The gel from inside an aloe vera plant is known to help heal skin wounds. It may also help reduce redness, scaling, and inflammation from psoriasis. Aloe should be applied directly to the skin, not taken internally. If using an aloe cream, check the label for one that contains at least 0.5% aloe. Many health food stores carry aloe creams and gels.

Apple cider vinegar

Apple cider vinegar can be helpful for scalp psoriasis itching and burning. It has natural germ-killing properties and can be soothing for the scalp. It should not be applied to broken or cracked skin. Vinegar may need to be diluted with equal parts water for a gentler treatment. If it burns when applied, its use should be discontinued.

Moisturizers

Because itching and flaking can make psoriasis look and feel worse, it's important to keep skin moisturized. A heavy ointment or thick cream may help control symptoms and keep skin feeling comfortable. Those that are labeled for "sensitive skin" and that contain no added fragrances or dyes may be the most helpful.

Warm baths with salts or oats

Baths can be soothing, but too long or too hot baths and showers can strip skin of its oils and make psoriasis worse. Some people find that soaking in a warm bath with colloidal oatmeal or epsom salts feels soothing and can help relieve symptoms. After bathing, an appropriate moisturizer should be applied while skin is still damp. This can help prevent moisture loss.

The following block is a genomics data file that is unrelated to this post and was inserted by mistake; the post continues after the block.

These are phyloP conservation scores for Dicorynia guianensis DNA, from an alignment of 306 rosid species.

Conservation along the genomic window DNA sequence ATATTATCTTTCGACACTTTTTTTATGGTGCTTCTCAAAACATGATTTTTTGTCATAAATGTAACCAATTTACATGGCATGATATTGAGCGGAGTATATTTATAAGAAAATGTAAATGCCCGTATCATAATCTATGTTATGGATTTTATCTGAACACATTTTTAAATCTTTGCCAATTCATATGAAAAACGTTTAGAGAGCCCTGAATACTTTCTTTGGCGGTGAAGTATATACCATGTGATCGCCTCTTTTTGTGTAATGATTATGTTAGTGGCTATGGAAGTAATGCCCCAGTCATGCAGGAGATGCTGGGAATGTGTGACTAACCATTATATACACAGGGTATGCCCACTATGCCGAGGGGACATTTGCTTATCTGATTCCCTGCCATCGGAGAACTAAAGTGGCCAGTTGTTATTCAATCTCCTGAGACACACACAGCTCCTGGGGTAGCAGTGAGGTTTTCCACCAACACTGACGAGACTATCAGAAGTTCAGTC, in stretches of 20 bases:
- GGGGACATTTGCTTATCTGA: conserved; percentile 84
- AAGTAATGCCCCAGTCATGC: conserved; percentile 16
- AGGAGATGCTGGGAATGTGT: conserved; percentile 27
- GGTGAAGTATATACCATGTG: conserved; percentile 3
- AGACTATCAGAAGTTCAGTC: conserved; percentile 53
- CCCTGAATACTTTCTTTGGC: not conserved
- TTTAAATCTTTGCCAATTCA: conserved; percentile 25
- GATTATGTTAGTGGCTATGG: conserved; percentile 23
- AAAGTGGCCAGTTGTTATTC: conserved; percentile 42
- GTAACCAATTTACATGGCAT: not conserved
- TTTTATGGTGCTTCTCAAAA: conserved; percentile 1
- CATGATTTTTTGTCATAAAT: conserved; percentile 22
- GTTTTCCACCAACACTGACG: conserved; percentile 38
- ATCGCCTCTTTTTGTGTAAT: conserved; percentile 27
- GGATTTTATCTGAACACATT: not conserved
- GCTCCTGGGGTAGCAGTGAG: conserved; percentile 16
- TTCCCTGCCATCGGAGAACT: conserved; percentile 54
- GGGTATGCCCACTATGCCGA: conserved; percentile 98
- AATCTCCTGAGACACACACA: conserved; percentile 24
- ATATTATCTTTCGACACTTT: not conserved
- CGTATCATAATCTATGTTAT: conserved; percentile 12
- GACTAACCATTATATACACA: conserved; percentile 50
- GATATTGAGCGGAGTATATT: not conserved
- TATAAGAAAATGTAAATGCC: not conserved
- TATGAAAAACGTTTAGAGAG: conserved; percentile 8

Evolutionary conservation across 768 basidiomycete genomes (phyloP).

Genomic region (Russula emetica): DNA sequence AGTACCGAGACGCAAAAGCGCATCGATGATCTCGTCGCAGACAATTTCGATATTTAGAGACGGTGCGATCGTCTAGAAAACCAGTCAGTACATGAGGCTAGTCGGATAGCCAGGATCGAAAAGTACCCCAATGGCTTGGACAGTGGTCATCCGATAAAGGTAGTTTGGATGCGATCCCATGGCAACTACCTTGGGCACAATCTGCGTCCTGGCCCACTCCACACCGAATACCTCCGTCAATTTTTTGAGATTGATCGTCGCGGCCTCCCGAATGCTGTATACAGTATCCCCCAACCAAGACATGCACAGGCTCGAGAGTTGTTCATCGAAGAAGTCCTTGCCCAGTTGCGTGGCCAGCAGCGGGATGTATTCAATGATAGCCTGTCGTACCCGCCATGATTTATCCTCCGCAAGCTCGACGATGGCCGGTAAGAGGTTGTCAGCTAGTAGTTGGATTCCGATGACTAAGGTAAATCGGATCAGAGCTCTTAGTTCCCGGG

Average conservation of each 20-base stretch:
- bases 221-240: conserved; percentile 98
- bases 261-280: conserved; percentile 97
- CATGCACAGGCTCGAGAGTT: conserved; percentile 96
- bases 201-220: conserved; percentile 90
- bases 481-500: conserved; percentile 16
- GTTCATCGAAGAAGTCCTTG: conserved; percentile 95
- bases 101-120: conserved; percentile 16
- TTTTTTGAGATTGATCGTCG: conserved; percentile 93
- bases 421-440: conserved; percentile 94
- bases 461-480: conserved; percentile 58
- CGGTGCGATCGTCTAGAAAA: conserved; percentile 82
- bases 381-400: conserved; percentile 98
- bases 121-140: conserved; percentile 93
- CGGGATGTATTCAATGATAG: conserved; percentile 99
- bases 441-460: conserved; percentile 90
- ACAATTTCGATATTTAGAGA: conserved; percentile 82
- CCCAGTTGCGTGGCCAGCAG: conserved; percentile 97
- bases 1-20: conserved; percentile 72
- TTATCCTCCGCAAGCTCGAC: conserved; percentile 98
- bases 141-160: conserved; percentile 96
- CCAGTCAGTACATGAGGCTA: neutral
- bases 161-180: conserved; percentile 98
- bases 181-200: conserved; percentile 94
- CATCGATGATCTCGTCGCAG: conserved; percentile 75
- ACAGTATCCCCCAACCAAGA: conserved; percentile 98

Jennifer B

Ann Arbor, Michigan, United States •

I have 15 years of experience as a health, medical, and wellness writer. I was the lead writer for a hospital for nearly a decade before beginning my freelance career. I focus exclusively on health and medical clients because I have a thorough understanding of the industry and a passion for all things health. I specialize in blog posts, website copy, feature articles, and marketing content. I graduated with honors from a top-rated journalism school, so things like grammar, style, and consistency are extremely important to me. But, I also have years of experience specifically writing for health, medical, and wellness clients, so I know the field. Health is my interest and my specialty. General writers who cover any topic won’t know your area of expertise like I do. I have the knowledge and ability to create the best copy for yo...